NEW YORK — If everyone who comes to the United Nations General Assembly really cared about giving the things they say, wouldn’t the world be a better place?
After decades of progress in reducing poverty and improving health outcomes, in recent years the world has fallen far behind in efforts to meet the UN’s 17 Sustainable Development Goals (SDGs), which were adopted by all countries by 2015. governments have agreed. equality, the world is going backwards.
So what’s the point of 150 heads of state and government meeting in New York this week? And can a series of side summits — gathering everyone from Clinton administration alumni to tech activists to European royals — change anything?
New York City in the second half of September is now a two-week festival that attracts anyone dealing with global challenges.
Often it is about seeing and being seen.
Celebrities here can take an easy stance, without crossing domestic partisan political lines. Everyone from Korean megastars BTS to American actors like Matt Damon and Goldie Hawn uses UNGA as a platform for their goals.
What was once an opportunity for national leaders to deliver speeches on a global stage or grab the ear of the US president in a hallway is now a late summer version of Davos, only bigger.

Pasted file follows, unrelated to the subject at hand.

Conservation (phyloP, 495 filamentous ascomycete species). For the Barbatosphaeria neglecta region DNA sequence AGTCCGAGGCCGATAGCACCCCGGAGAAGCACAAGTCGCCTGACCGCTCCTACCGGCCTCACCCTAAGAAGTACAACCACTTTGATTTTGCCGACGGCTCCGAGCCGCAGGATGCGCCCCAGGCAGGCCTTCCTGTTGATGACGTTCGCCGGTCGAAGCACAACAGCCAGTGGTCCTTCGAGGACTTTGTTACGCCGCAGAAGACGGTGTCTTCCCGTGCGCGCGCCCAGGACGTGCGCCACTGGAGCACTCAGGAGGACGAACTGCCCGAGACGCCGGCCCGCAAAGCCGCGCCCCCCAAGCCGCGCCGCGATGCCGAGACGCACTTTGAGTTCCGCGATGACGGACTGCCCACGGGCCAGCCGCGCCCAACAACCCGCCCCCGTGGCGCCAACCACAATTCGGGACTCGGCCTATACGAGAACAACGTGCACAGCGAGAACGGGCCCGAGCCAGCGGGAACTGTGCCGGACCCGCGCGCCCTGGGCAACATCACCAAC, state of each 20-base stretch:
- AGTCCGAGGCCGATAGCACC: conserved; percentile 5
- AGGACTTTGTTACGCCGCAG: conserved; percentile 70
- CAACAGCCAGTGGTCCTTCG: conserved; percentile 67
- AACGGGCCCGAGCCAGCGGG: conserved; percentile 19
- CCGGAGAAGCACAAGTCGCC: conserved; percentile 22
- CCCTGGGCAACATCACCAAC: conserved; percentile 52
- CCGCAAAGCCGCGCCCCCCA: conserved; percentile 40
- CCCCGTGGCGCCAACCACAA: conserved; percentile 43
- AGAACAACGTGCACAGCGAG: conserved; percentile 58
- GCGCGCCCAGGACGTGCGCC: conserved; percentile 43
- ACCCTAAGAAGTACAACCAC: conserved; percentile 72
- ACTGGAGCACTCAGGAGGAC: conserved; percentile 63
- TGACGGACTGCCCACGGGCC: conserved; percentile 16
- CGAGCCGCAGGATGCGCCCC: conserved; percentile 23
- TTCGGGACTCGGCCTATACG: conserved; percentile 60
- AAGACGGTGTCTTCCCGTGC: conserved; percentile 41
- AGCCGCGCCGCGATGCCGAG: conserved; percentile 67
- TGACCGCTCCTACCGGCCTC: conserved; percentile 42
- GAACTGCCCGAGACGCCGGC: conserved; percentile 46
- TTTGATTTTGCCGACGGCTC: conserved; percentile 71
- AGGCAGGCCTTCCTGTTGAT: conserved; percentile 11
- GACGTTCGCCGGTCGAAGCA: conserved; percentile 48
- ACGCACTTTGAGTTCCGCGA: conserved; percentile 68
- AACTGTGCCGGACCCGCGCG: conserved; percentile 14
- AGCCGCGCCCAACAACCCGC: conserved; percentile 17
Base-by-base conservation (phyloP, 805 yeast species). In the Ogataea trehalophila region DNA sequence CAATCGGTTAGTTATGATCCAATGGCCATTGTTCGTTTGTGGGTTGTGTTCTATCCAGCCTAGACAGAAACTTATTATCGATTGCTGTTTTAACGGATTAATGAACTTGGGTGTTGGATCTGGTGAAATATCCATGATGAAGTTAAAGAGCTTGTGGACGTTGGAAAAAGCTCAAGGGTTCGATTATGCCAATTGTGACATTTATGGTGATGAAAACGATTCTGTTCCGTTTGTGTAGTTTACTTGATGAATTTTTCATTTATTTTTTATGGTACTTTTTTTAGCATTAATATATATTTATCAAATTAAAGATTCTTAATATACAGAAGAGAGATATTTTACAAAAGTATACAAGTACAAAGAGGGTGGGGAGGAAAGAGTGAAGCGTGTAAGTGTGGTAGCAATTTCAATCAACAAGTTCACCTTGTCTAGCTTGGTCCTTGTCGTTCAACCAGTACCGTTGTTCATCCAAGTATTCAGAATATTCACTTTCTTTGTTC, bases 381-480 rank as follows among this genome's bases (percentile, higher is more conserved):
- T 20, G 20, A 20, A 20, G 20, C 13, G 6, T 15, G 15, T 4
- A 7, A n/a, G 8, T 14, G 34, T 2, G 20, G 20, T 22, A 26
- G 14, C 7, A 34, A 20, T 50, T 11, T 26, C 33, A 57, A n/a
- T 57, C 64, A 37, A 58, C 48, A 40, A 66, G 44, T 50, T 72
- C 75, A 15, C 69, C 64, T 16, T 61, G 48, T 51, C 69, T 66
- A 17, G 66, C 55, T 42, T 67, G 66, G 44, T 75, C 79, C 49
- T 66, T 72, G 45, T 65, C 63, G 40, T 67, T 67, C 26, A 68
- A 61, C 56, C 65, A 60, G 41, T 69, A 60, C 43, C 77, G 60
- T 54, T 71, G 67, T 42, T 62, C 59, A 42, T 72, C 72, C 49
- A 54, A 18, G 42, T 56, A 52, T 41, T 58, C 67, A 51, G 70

“When I first came to UNGA in the 1990s, it was very sterile. One prepared speech after another. Today it’s the opposite of sterile, it’s where global ideas are tested,” said Werner Hoyer, president of the European Investment Bank.
Getting into UNGA doesn’t cost $50,000 per person – as the World Economic Forum does – and shopping in New York is better for the wives of dictators. It’s no wonder UNGA has become WEF on steroids.
Like the WEF’s main stage, the official UNGA program of leaders’ speeches is now often an afterthought.
In the shadow of Queen Elizabeth’s funeral, and with the world’s most powerful authoritarian leaders as no-shows, it certainly will be in 2022.